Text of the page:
|With my oldest sister and younger brother, December 2010
Growing up, I’ve always heard the phrase, “Sometimes, family can be your own worse enemy.” For me that definitely turned out to be the case. Now before I go any further, let me make some things clear: this post is not a bashing of my family. There won’t be any dirty secrets and no scoldings. What it will be is a discussion on the interactions between my family and how that interaction affected my actions and care as a diabetic.
I am the middle child of my mother’s children and the eldest of my father’s. For the first 17 years of my life, I lived with my grandmother, mother, and siblings (primarily my grandmother and sister) in the St. Thomas housing development. It was a rough place to live, even tougher for a kid who enjoyed more than he enjoyed playing outside.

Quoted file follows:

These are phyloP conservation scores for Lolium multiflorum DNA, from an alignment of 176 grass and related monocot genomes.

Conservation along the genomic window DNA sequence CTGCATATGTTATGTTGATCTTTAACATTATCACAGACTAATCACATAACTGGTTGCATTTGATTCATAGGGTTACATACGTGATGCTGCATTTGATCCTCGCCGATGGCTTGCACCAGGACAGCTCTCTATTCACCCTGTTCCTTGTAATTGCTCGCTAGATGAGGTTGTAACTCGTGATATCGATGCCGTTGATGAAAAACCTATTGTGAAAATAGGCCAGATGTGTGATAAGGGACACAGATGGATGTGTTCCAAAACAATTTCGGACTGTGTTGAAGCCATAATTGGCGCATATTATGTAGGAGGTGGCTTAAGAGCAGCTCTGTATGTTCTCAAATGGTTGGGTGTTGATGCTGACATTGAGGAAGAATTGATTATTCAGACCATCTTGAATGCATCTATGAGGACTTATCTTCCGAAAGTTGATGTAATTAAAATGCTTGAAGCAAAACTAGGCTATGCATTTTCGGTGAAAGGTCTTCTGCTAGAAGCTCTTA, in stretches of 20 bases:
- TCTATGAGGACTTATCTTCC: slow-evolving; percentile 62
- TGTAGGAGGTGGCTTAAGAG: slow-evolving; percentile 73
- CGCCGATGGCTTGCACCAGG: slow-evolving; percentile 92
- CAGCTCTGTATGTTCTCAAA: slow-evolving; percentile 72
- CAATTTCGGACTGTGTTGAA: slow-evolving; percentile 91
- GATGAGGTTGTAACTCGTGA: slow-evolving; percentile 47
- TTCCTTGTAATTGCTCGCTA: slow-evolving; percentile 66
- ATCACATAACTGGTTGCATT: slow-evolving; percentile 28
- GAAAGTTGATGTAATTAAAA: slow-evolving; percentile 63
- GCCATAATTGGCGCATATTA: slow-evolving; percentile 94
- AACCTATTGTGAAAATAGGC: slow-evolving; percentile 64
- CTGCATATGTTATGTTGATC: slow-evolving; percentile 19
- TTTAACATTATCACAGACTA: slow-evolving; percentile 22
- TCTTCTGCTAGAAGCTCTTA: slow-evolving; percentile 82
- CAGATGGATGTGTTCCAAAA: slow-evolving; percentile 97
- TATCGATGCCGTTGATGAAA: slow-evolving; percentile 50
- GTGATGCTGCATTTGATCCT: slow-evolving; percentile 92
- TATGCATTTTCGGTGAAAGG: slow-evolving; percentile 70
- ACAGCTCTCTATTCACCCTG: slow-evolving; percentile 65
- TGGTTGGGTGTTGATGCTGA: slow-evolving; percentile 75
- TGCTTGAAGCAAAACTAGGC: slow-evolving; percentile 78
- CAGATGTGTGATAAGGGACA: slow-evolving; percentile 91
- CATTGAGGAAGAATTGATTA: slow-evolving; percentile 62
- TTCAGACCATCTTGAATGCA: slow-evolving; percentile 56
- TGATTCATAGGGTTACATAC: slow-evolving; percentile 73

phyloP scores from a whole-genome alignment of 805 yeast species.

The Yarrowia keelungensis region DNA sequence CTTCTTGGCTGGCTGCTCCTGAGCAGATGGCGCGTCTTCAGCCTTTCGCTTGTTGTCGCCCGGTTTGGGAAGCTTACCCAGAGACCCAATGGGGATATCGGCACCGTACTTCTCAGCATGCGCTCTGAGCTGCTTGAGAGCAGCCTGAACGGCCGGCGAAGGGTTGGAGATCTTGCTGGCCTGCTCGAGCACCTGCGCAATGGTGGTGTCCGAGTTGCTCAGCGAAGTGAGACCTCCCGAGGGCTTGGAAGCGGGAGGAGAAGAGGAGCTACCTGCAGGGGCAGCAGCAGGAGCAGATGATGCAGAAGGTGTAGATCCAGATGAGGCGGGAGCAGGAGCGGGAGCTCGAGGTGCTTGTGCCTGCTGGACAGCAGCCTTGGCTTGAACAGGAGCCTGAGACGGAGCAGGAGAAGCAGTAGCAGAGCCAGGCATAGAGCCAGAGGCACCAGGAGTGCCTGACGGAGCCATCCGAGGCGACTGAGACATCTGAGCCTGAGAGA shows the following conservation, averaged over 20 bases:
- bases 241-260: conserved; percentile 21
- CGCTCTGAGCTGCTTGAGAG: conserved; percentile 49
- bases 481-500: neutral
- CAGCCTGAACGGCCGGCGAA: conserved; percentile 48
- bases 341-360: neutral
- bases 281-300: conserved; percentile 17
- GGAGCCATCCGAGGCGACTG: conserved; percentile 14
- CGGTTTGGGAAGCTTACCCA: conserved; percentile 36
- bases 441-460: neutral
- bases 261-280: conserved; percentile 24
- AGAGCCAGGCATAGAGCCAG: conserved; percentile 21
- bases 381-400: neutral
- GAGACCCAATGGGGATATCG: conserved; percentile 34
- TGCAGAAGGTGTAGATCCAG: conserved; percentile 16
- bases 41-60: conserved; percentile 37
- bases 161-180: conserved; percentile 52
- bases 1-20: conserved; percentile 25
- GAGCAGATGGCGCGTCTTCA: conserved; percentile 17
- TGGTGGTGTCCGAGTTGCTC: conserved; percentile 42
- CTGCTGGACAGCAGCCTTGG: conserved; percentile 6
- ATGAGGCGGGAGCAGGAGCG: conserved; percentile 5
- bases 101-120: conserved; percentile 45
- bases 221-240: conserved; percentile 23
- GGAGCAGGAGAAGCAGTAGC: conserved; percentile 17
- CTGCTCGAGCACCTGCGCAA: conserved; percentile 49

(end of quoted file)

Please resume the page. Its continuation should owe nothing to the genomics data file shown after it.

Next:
Before it was time to head home from the hospital, Dr. Rao had several conversations with my mother and I about the importance of watching what I eat and, more importantly, keeping my blood sugar in check. She strongly urged that the same conversation be had with the rest of my family as they were just as important in making sure that things went right with my care. She explained that life for me and the household had to change some for my well-being.
Of course, that was easier said than done. 8, 9 (almost 10), and 11. That were the ages of the children in the Wright household. Of course you know what we had on our minds. SWEETS!!! Who didn’t at that age. While I might have started out committed to doing what’s right, it became very hard to do, especially when your siblings walking around with what they wanted. Why couldn’t I was the constant question.